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Academy President Responds To Backlash Over Oscar Nominations
After much controversy was stirred over the lack of diversity in this year's Oscar nominations, the president of the Academy of Motion Picture Arts and Sciences spoke out in response to the backlash and said the organization is making strides.Cheryl Boone Isaacs, the first black president of the AMPAS, said on Friday night that the Academy was "committed to seeking out diversity of voice and opinion" and that the mostly white and male slate of nominations would push her to ensure that they remained focused on the goal of being more inclusive. This year's Oscar nominations featured the first all-white roster of acting nominees since 1998, and many felt that Best Picture nominee Selma's general lack of nominations was among many snubs that reflected a racial bias among the almost entirely-white voting block. Boone Isaacs, though, said that audiences shouldn't feel that way about Selma's near shutout. "It's nominated for the Oscar for best picture. It's an award that showcases the talent of everyone involved in the production of the movie," she told the AP.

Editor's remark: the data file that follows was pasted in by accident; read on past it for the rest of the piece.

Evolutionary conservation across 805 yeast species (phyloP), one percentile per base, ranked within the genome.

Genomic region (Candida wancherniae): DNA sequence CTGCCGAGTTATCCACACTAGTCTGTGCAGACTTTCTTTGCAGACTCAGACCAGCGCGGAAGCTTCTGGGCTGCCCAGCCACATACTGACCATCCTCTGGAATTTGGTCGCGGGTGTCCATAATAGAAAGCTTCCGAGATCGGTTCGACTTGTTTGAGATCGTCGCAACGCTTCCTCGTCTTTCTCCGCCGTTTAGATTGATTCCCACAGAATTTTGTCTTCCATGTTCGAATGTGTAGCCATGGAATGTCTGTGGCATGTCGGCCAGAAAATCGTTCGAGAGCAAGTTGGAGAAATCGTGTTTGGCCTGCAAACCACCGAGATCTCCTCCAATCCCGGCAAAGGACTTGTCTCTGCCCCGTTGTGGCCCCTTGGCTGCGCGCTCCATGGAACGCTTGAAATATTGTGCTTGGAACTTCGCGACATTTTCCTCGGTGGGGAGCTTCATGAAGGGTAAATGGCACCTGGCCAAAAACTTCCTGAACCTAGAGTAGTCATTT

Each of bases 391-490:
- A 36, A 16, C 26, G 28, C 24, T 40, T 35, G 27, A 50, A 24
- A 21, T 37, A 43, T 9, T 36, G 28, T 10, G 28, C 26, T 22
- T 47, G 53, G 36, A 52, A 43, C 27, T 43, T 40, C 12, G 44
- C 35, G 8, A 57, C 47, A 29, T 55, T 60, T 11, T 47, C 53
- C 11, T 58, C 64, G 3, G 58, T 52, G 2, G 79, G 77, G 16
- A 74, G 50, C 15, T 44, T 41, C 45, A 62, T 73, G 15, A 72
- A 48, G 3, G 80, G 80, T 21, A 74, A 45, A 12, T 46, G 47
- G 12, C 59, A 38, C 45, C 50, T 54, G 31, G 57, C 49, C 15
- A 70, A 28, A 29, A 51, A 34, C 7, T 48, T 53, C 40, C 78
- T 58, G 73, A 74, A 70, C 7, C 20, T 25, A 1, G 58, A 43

Many took to social media after the nominations were announced with the hashtag #OscarsSoWhite to voice their displeasure.
Boone Isaacs felt that despite the nominations, the Academy was making the most progress it had in its history. "In the last two years, we've made greater strides than we ever have in the past toward becoming a more diverse and inclusive organization through admitting new members and more inclusive classes of members."
"Personally, I would love to see and look forward to see a greater cultural diversity among all our nominees in all of our categories," she said. "It matters that we pay attention to the diversity of voice and opinion and experience, and that it doesn't slide, it doesn't anywhere except for forward."